I am writing to you from my hotel room in Vienna. I am up earlier than expected because I had one of those classic travel moments where you wake up in a hotel room and don’t remember where you are (#relatable). It’s also snowing outside so I may have once again not packed appropriately for the weather. Anyway, while this could have typically been a good excuse for an early start, I’m not inclined to go out in the snow quite yet.
But, we’re back to Amsterdam. It was a quick weekend trip planned because the troop was leaving from Amsterdam that Sunday.
In typical Garbagnati fashion, our day in Amsterdam involved a pretty decent amount of eating and some level of retracing steps from Chris and my trip there the month before.
We stayed at an airport hotel because of their early morning Sunday departure, which meant that getting to town took a while.
We learned that a replica IAMSTERDAM sign exists at the Schipol Airport and decided that we’d rather just go to the practically empty one than fight people to take photos at the one in the city. Okay, so that was some laziness involved too. James also took this as a good opportunity to get a waffle.
Chris didn’t eat until late morning, though, which meant that we had to contend with my hangry husband as we wound the canals of Amsterdam.
Our first actual stop was back to the frites stand we went to last time. With a larger group, we were able to sample more of their sauce options but the classic may have still been my favorite. The bar across the street lets people eat the frites inside if you buy a drink, something we took advantage of given how cold it was in Amsterdam.
We backtracked a little after that to go through the university to get Mia to a yarn shop on some boutiquey street. Can’t remember the name, but I lasted a full three minutes in the shop before going to a nearby print shop.
It was a lot of walking after that as we made our way through more canals towards the Albert Cuyp Market. Along the way, we had a failed stop at a bar for bathrooms, a stop to sample (and buy) some Dutch cheeses, and a short stop by Rembrandt Square so Mia could continue her dog tour of Europe.
We finally made it to the market, which Umma immediately dubbed Dutch Namdaemun and we made our way in. Now, this market was a very controlled experience when it was just Chris and me. With the five of us and everyone’s shiny things complex, the trip was absolute chaos and we spent a lot of time in the markets (no complaints here). Chris and James immediately left in search of a restroom and we somehow lost Mia.
My shiny things moment where I lost everyone came in the form of kibbelings. This could come from years of episodes of Anthony Bourdain and Andrew Zimmern’s various shows or my idol worship of Rick Steves, but if I see locals lined up for street food, I’m very often inclined to join. This hasn’t failed yet, even that time I forced everyone to line up at a small stand for small cups of alcohol in Lisbon several years back (we ended up trying ginjinha, which is amazing). Anyway, this time I saw people lined up for an assortment of fried fish. Since I knew I wasn’t going to get anyone to do the herring with me, I went for fried fish. It was delicious. Had a bit of a different flavor than the many fish and chips we had in Edinburgh. I would highly recommend it.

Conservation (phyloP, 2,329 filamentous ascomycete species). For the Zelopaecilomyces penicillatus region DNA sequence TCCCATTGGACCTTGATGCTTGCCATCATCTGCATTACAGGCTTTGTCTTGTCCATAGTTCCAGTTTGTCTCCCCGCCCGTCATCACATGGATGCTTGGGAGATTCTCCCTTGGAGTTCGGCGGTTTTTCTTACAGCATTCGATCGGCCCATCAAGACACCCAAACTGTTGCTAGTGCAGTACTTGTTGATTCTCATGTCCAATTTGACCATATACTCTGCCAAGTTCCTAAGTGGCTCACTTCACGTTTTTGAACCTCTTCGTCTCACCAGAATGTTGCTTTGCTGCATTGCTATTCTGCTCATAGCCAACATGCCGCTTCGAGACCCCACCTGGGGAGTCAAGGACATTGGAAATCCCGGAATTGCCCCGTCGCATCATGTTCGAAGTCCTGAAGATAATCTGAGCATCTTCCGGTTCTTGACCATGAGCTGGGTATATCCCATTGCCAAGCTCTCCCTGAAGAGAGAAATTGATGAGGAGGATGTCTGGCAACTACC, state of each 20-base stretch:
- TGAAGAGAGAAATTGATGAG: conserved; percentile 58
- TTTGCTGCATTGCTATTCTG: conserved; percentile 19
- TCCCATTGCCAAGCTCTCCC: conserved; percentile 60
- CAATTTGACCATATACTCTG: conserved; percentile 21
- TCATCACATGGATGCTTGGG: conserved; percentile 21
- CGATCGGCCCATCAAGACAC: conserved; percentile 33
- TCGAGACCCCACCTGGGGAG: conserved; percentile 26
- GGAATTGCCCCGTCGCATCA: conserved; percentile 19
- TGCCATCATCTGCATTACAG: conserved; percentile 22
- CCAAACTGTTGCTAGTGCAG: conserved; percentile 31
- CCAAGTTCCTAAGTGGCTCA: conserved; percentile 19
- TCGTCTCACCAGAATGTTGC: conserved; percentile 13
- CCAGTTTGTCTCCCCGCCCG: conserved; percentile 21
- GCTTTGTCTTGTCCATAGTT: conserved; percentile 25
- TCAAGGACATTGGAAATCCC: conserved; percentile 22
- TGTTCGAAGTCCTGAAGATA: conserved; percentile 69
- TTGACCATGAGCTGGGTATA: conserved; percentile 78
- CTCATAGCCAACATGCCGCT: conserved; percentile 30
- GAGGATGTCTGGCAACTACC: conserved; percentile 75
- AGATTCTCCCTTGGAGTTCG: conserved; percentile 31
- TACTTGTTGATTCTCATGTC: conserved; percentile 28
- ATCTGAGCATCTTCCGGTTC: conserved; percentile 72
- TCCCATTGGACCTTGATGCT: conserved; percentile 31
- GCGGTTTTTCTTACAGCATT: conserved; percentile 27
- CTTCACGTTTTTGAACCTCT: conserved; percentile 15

There was a lot more shopping in the market. James decided to buy the bulkiest Christmas sweater he could find because everyone was already stressed about space in their bags. I’m surprised they were able to pack it, honestly. Umma found jewelry and Mia and I found the largest stroopwaffel.
We were cold and exhausted by the time we made it to the other side of the market. Chris also promised Umma some famous hot dog restaurant, but we somehow ended up at a Wok to Wok to get out of the cold and sit down for a while. Also, noodles.
Chris wasn’t feeling well at that point, so we decided we should probably start making our way back to the hotel. This, of course, meant we wouldn’t make it back to the train station for a couple of hours because there was more shopping to be had. This included the flower market because Chris wanted to make some purchases there he didn’t make the previous trip and Uniqlo.
We eventually made it to the train station and thought we barely made the train that would take us back to the airport. Unfortunately, we ended up with a ten or twenty minute delay, which then led us to also miss the hotel shuttle for the hour.
With an hour to spare, we found a cafe to sit at and order drinks. We also took the opportunity to try bitterballs, something that made us almost miss the shuttle again.
We made it back to the hotel and watched them somehow manage to pack all of the day’s aquisitions, including James’s stupid sweater. After all of that, we were still somehow hungry. There was an event space next door to our hotel. There was a churrascaria restaurant that we were not hungry enough for and an Italian restaurant we looked too grungy for. This left us with an American themed bowling alley or McDonalds. So, my last dinner with the family and before they went back to the US was at a bowling alley.
Everyone left early the next morning (😢). I initially thought my flight on Sunday was much later and had a whole day trip to the Hague planned before finding out I also left relatively early. It worked out perfectly, though, because I found out on Thursday that one of my mentors, former colleague and dear friend Alison was in Amsterdam and I got to spend my Sunday morning in an international A-Team reunion. We caught up as much as we could over breakfast and a cab ride to the airport. It was a very pleasant addition to the trip and what I thought was going to be an otherwise sad Sunday.
The trip to Amsterdam flew by and was once again full of food. Despite the fact that everyone abandoned me, it was a fun trip.